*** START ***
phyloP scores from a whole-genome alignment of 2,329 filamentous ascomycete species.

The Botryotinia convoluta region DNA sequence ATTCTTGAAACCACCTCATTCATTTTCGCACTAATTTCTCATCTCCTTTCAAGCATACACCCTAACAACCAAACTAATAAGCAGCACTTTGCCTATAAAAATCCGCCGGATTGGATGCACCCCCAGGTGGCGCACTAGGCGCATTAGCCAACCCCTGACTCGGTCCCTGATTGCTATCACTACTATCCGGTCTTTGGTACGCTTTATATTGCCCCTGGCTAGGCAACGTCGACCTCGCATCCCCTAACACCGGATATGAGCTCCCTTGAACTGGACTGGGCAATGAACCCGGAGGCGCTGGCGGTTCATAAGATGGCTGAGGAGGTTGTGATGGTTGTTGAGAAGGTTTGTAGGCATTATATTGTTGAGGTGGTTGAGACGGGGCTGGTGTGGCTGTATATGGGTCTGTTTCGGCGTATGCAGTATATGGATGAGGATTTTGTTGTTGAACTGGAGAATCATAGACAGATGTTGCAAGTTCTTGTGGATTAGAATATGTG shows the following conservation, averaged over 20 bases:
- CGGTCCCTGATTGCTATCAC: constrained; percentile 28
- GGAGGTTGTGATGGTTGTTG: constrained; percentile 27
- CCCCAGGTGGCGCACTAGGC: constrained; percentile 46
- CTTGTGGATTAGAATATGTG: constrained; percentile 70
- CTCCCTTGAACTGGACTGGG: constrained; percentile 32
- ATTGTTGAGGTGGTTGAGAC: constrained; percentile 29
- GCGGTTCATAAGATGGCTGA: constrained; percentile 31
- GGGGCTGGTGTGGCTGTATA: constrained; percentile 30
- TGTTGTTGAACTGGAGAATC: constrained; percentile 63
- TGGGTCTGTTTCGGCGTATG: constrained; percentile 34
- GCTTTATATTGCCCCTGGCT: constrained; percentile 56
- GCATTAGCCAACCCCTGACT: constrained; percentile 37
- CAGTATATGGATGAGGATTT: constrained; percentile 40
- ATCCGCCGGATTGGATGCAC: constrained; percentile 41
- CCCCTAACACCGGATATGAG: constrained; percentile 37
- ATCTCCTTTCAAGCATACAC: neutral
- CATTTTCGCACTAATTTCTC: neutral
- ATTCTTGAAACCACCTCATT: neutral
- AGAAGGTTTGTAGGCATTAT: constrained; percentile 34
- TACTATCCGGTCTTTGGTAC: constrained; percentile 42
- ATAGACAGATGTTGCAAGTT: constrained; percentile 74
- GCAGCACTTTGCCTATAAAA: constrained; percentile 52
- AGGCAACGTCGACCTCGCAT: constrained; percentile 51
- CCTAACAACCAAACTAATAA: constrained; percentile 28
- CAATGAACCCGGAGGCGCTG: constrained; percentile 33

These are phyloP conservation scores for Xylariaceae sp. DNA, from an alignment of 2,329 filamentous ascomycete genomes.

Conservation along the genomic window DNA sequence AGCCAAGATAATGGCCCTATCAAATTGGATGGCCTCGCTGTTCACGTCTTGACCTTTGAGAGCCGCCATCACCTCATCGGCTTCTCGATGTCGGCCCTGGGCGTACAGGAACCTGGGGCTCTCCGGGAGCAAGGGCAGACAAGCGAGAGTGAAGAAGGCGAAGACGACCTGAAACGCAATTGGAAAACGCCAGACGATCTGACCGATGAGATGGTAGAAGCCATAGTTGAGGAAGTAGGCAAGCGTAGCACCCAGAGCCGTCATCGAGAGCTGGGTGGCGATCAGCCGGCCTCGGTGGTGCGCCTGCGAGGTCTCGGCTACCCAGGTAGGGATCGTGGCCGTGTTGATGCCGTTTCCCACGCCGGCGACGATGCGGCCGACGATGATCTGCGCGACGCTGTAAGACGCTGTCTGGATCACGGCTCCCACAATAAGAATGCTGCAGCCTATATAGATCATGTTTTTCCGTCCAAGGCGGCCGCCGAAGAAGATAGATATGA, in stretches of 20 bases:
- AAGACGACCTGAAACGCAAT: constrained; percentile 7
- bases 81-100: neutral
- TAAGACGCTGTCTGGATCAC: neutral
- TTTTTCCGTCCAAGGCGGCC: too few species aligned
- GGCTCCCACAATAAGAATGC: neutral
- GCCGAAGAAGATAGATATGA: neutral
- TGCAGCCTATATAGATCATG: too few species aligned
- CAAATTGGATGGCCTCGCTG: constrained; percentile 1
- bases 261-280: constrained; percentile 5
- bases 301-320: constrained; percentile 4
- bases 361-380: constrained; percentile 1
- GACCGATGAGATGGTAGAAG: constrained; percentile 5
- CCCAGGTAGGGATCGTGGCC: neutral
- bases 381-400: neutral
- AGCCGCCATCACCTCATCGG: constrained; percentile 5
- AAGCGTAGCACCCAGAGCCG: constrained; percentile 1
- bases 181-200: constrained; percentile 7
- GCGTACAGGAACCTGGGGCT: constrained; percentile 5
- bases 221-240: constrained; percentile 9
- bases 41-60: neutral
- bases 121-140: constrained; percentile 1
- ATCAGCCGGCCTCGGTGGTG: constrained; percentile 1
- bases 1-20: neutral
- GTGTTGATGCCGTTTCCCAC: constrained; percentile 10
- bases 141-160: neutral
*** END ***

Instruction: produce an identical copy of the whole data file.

phyloP scores from a whole-genome alignment of 2,329 filamentous ascomycete species.

The Botryotinia convoluta region DNA sequence ATTCTTGAAACCACCTCATTCATTTTCGCACTAATTTCTCATCTCCTTTCAAGCATACACCCTAACAACCAAACTAATAAGCAGCACTTTGCCTATAAAAATCCGCCGGATTGGATGCACCCCCAGGTGGCGCACTAGGCGCATTAGCCAACCCCTGACTCGGTCCCTGATTGCTATCACTACTATCCGGTCTTTGGTACGCTTTATATTGCCCCTGGCTAGGCAACGTCGACCTCGCATCCCCTAACACCGGATATGAGCTCCCTTGAACTGGACTGGGCAATGAACCCGGAGGCGCTGGCGGTTCATAAGATGGCTGAGGAGGTTGTGATGGTTGTTGAGAAGGTTTGTAGGCATTATATTGTTGAGGTGGTTGAGACGGGGCTGGTGTGGCTGTATATGGGTCTGTTTCGGCGTATGCAGTATATGGATGAGGATTTTGTTGTTGAACTGGAGAATCATAGACAGATGTTGCAAGTTCTTGTGGATTAGAATATGTG shows the following conservation, averaged over 20 bases:
- CGGTCCCTGATTGCTATCAC: constrained; percentile 28
- GGAGGTTGTGATGGTTGTTG: constrained; percentile 27
- CCCCAGGTGGCGCACTAGGC: constrained; percentile 46
- CTTGTGGATTAGAATATGTG: constrained; percentile 70
- CTCCCTTGAACTGGACTGGG: constrained; percentile 32
- ATTGTTGAGGTGGTTGAGAC: constrained; percentile 29
- GCGGTTCATAAGATGGCTGA: constrained; percentile 31
- GGGGCTGGTGTGGCTGTATA: constrained; percentile 30
- TGTTGTTGAACTGGAGAATC: constrained; percentile 63
- TGGGTCTGTTTCGGCGTATG: constrained; percentile 34
- GCTTTATATTGCCCCTGGCT: constrained; percentile 56
- GCATTAGCCAACCCCTGACT: constrained; percentile 37
- CAGTATATGGATGAGGATTT: constrained; percentile 40
- ATCCGCCGGATTGGATGCAC: constrained; percentile 41
- CCCCTAACACCGGATATGAG: constrained; percentile 37
- ATCTCCTTTCAAGCATACAC: neutral
- CATTTTCGCACTAATTTCTC: neutral
- ATTCTTGAAACCACCTCATT: neutral
- AGAAGGTTTGTAGGCATTAT: constrained; percentile 34
- TACTATCCGGTCTTTGGTAC: constrained; percentile 42
- ATAGACAGATGTTGCAAGTT: constrained; percentile 74
- GCAGCACTTTGCCTATAAAA: constrained; percentile 52
- AGGCAACGTCGACCTCGCAT: constrained; percentile 51
- CCTAACAACCAAACTAATAA: constrained; percentile 28
- CAATGAACCCGGAGGCGCTG: constrained; percentile 33

These are phyloP conservation scores for Xylariaceae sp. DNA, from an alignment of 2,329 filamentous ascomycete genomes.

Conservation along the genomic window DNA sequence AGCCAAGATAATGGCCCTATCAAATTGGATGGCCTCGCTGTTCACGTCTTGACCTTTGAGAGCCGCCATCACCTCATCGGCTTCTCGATGTCGGCCCTGGGCGTACAGGAACCTGGGGCTCTCCGGGAGCAAGGGCAGACAAGCGAGAGTGAAGAAGGCGAAGACGACCTGAAACGCAATTGGAAAACGCCAGACGATCTGACCGATGAGATGGTAGAAGCCATAGTTGAGGAAGTAGGCAAGCGTAGCACCCAGAGCCGTCATCGAGAGCTGGGTGGCGATCAGCCGGCCTCGGTGGTGCGCCTGCGAGGTCTCGGCTACCCAGGTAGGGATCGTGGCCGTGTTGATGCCGTTTCCCACGCCGGCGACGATGCGGCCGACGATGATCTGCGCGACGCTGTAAGACGCTGTCTGGATCACGGCTCCCACAATAAGAATGCTGCAGCCTATATAGATCATGTTTTTCCGTCCAAGGCGGCCGCCGAAGAAGATAGATATGA, in stretches of 20 bases:
- AAGACGACCTGAAACGCAAT: constrained; percentile 7
- bases 81-100: neutral
- TAAGACGCTGTCTGGATCAC: neutral
- TTTTTCCGTCCAAGGCGGCC: too few species aligned
- GGCTCCCACAATAAGAATGC: neutral
- GCCGAAGAAGATAGATATGA: neutral
- TGCAGCCTATATAGATCATG: too few species aligned
- CAAATTGGATGGCCTCGCTG: constrained; percentile 1
- bases 261-280: constrained; percentile 5
- bases 301-320: constrained; percentile 4
- bases 361-380: constrained; percentile 1
- GACCGATGAGATGGTAGAAG: constrained; percentile 5
- CCCAGGTAGGGATCGTGGCC: neutral
- bases 381-400: neutral
- AGCCGCCATCACCTCATCGG: constrained; percentile 5
- AAGCGTAGCACCCAGAGCCG: constrained; percentile 1
- bases 181-200: constrained; percentile 7
- GCGTACAGGAACCTGGGGCT: constrained; percentile 5
- bases 221-240: constrained; percentile 9
- bases 41-60: neutral
- bases 121-140: constrained; percentile 1
- ATCAGCCGGCCTCGGTGGTG: constrained; percentile 1
- bases 1-20: neutral
- GTGTTGATGCCGTTTCCCAC: constrained; percentile 10
- bases 141-160: neutral